Docstoc

Single Compartment Micro Direct

Document Sample
Single Compartment Micro Direct Powered By Docstoc
					           HELSINKI UNIVERSITY OF TECHNOLOGY
           Faculty of Electronics, Communications and Automation
           Department of Micro and Nanosciences




Sardar Bilal Alam



Single Compartment Micro Direct Glucose Fuel Cell




Thesis submitted in partial fulfilment of the requirement for the degree of Master of
Science in Technology in Espoo, Finland, 23 November 2009.




Supervisor: Prof. Sami Franssila
                                                                                             i



HELSINKI UNIVERSITY OF TECHNOLOGY
ABSTRACT of the Master’s thesis

Author:                Sardar Bilal Alam
Title of the thesis:   Single Compartment Micro Direct Glucose Fuel Cell
Date:                  23 November 2009                   Number of pages:        131

Faculty:               Faculty of Electronics, Communications and Automation
Professorship:         MT-45, Department of Materials Science and Engineering

Supervisor:            Prof. Sami Franssila

Abstract

Micro fuel cells have received considerable attention over the past decade due to their
high efficiency, large energy density, rapid refuelling capability and their inherent non-
polluting aspect. An air breathing abiotically catalyzed single compartment micro direct
glucose fuel cell (SC-µDGFC) has been developed using microfabrication technologies.
The single compartment of the fuel cell was shared by the anode and cathode that had
an interdigitating comb electrodes configuration. The SC-µDGFC compartment was
formed of polydimethylsiloxane (PDMS) which exhibits high permeability to oxygen
and served as the membrane through which oxygen from ambient environment was
able to permeate to the cathode. To minimize the losses associated with fuel crossover,
two features were incorporated in the fuel cell: (i) silver was used as the catalyst to
selectively reduce oxygen in the presence of glucose and (ii) cathodes were made 25-
45µm higher than the anode to reduce access of oxygen to the anode with nickel or
platinum catalyst. For 1M glucose/2M KOH solution, an initial OCV of 120-160mV
was recorded, which gradually decreased with time and stabilized at 60-75mV. For a
fuel cell tested without PDMS membrane, maximum OCV of 135mV and power
density of 0.38µW/cm2 was obtained.




Keywords: Micro fuel cells, direct glucose fuel cell, microfabrication
ii
                                                                                     iii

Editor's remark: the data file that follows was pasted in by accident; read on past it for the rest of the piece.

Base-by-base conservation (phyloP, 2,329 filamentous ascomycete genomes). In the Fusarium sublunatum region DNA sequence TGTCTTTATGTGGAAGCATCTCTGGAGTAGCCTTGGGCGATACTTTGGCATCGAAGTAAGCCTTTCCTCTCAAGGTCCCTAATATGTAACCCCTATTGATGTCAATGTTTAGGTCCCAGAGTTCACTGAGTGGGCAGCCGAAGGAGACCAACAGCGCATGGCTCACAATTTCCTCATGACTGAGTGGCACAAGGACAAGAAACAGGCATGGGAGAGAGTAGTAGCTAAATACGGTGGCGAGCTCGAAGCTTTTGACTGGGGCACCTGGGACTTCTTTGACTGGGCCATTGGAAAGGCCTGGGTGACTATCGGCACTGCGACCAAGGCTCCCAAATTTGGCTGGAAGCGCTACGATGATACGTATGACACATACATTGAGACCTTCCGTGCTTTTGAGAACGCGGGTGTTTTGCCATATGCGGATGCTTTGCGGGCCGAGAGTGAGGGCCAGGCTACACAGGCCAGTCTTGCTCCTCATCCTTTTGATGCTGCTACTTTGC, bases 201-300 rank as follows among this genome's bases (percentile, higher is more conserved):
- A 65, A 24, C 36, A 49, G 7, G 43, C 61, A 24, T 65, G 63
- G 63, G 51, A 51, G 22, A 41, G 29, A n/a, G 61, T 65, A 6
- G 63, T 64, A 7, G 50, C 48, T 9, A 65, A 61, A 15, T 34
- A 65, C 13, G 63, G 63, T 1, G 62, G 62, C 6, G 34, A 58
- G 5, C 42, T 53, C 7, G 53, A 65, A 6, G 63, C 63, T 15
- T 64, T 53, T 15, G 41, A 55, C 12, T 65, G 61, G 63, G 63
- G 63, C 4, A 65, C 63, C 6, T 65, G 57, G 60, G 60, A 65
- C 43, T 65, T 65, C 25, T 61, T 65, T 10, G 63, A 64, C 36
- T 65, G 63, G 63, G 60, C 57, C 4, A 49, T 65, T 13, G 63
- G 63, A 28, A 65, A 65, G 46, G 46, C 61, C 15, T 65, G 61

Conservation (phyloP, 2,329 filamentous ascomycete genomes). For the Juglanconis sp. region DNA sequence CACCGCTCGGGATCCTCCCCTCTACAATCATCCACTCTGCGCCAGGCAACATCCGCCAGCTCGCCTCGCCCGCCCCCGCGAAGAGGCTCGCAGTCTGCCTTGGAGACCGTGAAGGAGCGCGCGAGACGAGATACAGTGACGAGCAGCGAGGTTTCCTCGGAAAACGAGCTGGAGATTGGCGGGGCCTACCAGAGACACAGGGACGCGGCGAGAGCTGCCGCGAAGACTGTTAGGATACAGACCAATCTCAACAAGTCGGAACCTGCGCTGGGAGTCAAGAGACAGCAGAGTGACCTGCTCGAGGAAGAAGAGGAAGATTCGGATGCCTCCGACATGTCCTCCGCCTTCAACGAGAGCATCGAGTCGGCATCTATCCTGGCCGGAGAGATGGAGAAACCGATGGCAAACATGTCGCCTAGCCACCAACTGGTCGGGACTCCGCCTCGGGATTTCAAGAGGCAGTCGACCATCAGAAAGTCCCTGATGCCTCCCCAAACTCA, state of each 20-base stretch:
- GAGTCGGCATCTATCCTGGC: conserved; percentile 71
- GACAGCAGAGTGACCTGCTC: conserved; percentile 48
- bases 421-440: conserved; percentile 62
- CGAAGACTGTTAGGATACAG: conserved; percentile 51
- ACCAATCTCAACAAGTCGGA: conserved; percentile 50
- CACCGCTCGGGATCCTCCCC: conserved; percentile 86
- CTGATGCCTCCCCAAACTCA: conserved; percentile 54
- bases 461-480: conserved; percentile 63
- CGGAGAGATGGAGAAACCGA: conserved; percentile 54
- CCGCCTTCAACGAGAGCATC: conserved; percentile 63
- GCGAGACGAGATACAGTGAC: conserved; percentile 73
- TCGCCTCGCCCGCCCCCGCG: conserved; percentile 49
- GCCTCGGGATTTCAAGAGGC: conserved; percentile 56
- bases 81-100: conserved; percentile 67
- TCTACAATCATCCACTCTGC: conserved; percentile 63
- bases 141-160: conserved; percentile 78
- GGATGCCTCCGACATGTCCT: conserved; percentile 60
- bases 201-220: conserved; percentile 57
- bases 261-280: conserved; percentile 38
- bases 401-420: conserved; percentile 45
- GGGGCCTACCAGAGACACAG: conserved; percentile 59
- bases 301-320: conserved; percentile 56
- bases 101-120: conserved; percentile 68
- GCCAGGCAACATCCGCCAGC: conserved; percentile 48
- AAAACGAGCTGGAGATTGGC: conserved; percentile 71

Preface


This study was conducted in the Microfabrication Group (MFG) of Department of Micro
and Nanosciences, Faculty of Electronics, Communications and Automation, Helsinki
University of Technology (TKK). The basic design concept for the fuel cell was
proposed by TKK’s Laboratory of Applied Thermodynamics. The fuel cells were
fabricated in the TKK’s cleanroom facilities at Micronova, Espoo. This work was partly
funded by Tekes, Finland.
       The work presented in this thesis was made possible by the generous support of a
number of people. I would like to thank my supervisor Prof. Sami Franssila for giving
me the opportunity to work in MFG. I am thankful for his continuous guidance, support,
enthusiasm and most of all his patience. I wish to show my gratitude to my colleagues at
MFG, who always helped and advised me whenever I was in need. I appreciate the
members of Micronova’s MINFAB Group for taking care of chemicals and maintenance
matters concerning the cleanroom.
       I am thankful to Dr.Jukka-Pekka Spets, Jenni Sallinen and Tuula Noponen of
Laboratory of Applied Thermodynamics at TKK for their insightful comments and
suggestions. I would like to thank Petri Kanninen from Laboratory of Physical
Chemistry and Electrochemistry at TKK for helping me test the fuel cells.
       Finally, I would like to express my gratitude and love to my family in Pakistan
for their endless support and care regardless of how far away from home I may go. I
dedicate this work to my parents Nazli and Zia.




Sardar Bilal Alam
23 November 2009
Espoo, Finland.
iv
                                                          v




Contents


Abstract                                            i
Preface                                             iii
List of Symbols                                     ix